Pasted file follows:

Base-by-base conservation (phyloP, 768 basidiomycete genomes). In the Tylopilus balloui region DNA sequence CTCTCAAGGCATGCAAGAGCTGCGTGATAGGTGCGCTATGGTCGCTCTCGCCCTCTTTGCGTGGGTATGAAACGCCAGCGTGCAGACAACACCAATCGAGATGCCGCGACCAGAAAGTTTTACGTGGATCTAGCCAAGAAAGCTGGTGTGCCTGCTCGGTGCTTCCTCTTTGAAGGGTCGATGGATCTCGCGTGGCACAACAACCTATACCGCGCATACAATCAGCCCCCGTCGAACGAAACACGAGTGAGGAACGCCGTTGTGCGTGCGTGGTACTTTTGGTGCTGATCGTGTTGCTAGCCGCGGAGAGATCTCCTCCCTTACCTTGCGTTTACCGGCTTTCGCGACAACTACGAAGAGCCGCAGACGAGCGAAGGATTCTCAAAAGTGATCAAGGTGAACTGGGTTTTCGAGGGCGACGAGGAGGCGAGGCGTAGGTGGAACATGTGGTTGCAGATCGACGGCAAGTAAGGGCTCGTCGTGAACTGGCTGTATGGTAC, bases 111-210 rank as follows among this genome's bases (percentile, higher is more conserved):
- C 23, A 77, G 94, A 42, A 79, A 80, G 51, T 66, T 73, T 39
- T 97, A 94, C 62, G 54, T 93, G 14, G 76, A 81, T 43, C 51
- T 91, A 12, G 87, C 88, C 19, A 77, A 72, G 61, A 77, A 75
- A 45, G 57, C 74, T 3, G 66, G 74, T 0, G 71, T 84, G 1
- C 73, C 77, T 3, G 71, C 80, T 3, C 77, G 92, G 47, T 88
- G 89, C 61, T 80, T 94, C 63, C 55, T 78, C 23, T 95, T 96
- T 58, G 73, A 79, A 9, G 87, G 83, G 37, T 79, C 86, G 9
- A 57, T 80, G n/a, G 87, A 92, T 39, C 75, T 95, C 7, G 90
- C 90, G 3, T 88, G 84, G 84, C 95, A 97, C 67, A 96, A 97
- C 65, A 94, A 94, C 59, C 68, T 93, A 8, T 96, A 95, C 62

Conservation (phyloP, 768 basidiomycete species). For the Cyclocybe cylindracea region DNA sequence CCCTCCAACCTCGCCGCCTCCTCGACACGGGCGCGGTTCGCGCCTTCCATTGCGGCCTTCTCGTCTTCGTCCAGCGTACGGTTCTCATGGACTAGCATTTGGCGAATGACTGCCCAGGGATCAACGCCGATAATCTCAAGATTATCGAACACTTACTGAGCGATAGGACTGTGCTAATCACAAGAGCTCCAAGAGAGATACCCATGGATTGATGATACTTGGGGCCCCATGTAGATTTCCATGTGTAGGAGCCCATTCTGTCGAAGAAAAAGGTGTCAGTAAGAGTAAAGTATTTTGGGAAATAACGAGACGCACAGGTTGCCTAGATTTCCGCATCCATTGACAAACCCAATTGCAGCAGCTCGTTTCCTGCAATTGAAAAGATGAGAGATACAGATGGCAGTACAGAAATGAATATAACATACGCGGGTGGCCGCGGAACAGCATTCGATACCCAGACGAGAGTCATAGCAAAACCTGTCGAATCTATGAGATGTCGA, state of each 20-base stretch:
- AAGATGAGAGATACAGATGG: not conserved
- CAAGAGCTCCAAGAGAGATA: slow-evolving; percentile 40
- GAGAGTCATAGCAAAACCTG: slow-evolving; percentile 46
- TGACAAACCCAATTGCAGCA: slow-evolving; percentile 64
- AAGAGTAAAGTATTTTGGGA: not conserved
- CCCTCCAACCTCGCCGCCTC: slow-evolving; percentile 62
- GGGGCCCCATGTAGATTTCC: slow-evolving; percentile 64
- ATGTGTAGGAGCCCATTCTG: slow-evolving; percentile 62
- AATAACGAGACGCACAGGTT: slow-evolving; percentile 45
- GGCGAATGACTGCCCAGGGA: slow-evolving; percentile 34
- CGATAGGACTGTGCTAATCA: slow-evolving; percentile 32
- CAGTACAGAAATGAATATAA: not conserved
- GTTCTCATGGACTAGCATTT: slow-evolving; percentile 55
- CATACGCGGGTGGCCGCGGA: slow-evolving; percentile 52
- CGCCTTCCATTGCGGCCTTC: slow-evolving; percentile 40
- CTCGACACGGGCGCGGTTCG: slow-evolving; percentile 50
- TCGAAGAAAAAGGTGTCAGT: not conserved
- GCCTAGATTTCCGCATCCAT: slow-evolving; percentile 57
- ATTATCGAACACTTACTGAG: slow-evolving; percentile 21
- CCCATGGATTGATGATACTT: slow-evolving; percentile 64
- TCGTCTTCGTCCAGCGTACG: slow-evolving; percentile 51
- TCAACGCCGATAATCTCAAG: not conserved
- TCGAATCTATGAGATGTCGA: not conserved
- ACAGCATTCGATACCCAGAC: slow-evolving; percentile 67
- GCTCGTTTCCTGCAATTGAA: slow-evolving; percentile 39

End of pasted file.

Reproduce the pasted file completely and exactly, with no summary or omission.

Base-by-base conservation (phyloP, 768 basidiomycete genomes). In the Tylopilus balloui region DNA sequence CTCTCAAGGCATGCAAGAGCTGCGTGATAGGTGCGCTATGGTCGCTCTCGCCCTCTTTGCGTGGGTATGAAACGCCAGCGTGCAGACAACACCAATCGAGATGCCGCGACCAGAAAGTTTTACGTGGATCTAGCCAAGAAAGCTGGTGTGCCTGCTCGGTGCTTCCTCTTTGAAGGGTCGATGGATCTCGCGTGGCACAACAACCTATACCGCGCATACAATCAGCCCCCGTCGAACGAAACACGAGTGAGGAACGCCGTTGTGCGTGCGTGGTACTTTTGGTGCTGATCGTGTTGCTAGCCGCGGAGAGATCTCCTCCCTTACCTTGCGTTTACCGGCTTTCGCGACAACTACGAAGAGCCGCAGACGAGCGAAGGATTCTCAAAAGTGATCAAGGTGAACTGGGTTTTCGAGGGCGACGAGGAGGCGAGGCGTAGGTGGAACATGTGGTTGCAGATCGACGGCAAGTAAGGGCTCGTCGTGAACTGGCTGTATGGTAC, bases 111-210 rank as follows among this genome's bases (percentile, higher is more conserved):
- C 23, A 77, G 94, A 42, A 79, A 80, G 51, T 66, T 73, T 39
- T 97, A 94, C 62, G 54, T 93, G 14, G 76, A 81, T 43, C 51
- T 91, A 12, G 87, C 88, C 19, A 77, A 72, G 61, A 77, A 75
- A 45, G 57, C 74, T 3, G 66, G 74, T 0, G 71, T 84, G 1
- C 73, C 77, T 3, G 71, C 80, T 3, C 77, G 92, G 47, T 88
- G 89, C 61, T 80, T 94, C 63, C 55, T 78, C 23, T 95, T 96
- T 58, G 73, A 79, A 9, G 87, G 83, G 37, T 79, C 86, G 9
- A 57, T 80, G n/a, G 87, A 92, T 39, C 75, T 95, C 7, G 90
- C 90, G 3, T 88, G 84, G 84, C 95, A 97, C 67, A 96, A 97
- C 65, A 94, A 94, C 59, C 68, T 93, A 8, T 96, A 95, C 62

Conservation (phyloP, 768 basidiomycete species). For the Cyclocybe cylindracea region DNA sequence CCCTCCAACCTCGCCGCCTCCTCGACACGGGCGCGGTTCGCGCCTTCCATTGCGGCCTTCTCGTCTTCGTCCAGCGTACGGTTCTCATGGACTAGCATTTGGCGAATGACTGCCCAGGGATCAACGCCGATAATCTCAAGATTATCGAACACTTACTGAGCGATAGGACTGTGCTAATCACAAGAGCTCCAAGAGAGATACCCATGGATTGATGATACTTGGGGCCCCATGTAGATTTCCATGTGTAGGAGCCCATTCTGTCGAAGAAAAAGGTGTCAGTAAGAGTAAAGTATTTTGGGAAATAACGAGACGCACAGGTTGCCTAGATTTCCGCATCCATTGACAAACCCAATTGCAGCAGCTCGTTTCCTGCAATTGAAAAGATGAGAGATACAGATGGCAGTACAGAAATGAATATAACATACGCGGGTGGCCGCGGAACAGCATTCGATACCCAGACGAGAGTCATAGCAAAACCTGTCGAATCTATGAGATGTCGA, state of each 20-base stretch:
- AAGATGAGAGATACAGATGG: not conserved
- CAAGAGCTCCAAGAGAGATA: slow-evolving; percentile 40
- GAGAGTCATAGCAAAACCTG: slow-evolving; percentile 46
- TGACAAACCCAATTGCAGCA: slow-evolving; percentile 64
- AAGAGTAAAGTATTTTGGGA: not conserved
- CCCTCCAACCTCGCCGCCTC: slow-evolving; percentile 62
- GGGGCCCCATGTAGATTTCC: slow-evolving; percentile 64
- ATGTGTAGGAGCCCATTCTG: slow-evolving; percentile 62
- AATAACGAGACGCACAGGTT: slow-evolving; percentile 45
- GGCGAATGACTGCCCAGGGA: slow-evolving; percentile 34
- CGATAGGACTGTGCTAATCA: slow-evolving; percentile 32
- CAGTACAGAAATGAATATAA: not conserved
- GTTCTCATGGACTAGCATTT: slow-evolving; percentile 55
- CATACGCGGGTGGCCGCGGA: slow-evolving; percentile 52
- CGCCTTCCATTGCGGCCTTC: slow-evolving; percentile 40
- CTCGACACGGGCGCGGTTCG: slow-evolving; percentile 50
- TCGAAGAAAAAGGTGTCAGT: not conserved
- GCCTAGATTTCCGCATCCAT: slow-evolving; percentile 57
- ATTATCGAACACTTACTGAG: slow-evolving; percentile 21
- CCCATGGATTGATGATACTT: slow-evolving; percentile 64
- TCGTCTTCGTCCAGCGTACG: slow-evolving; percentile 51
- TCAACGCCGATAATCTCAAG: not conserved
- TCGAATCTATGAGATGTCGA: not conserved
- ACAGCATTCGATACCCAGAC: slow-evolving; percentile 67
- GCTCGTTTCCTGCAATTGAA: slow-evolving; percentile 39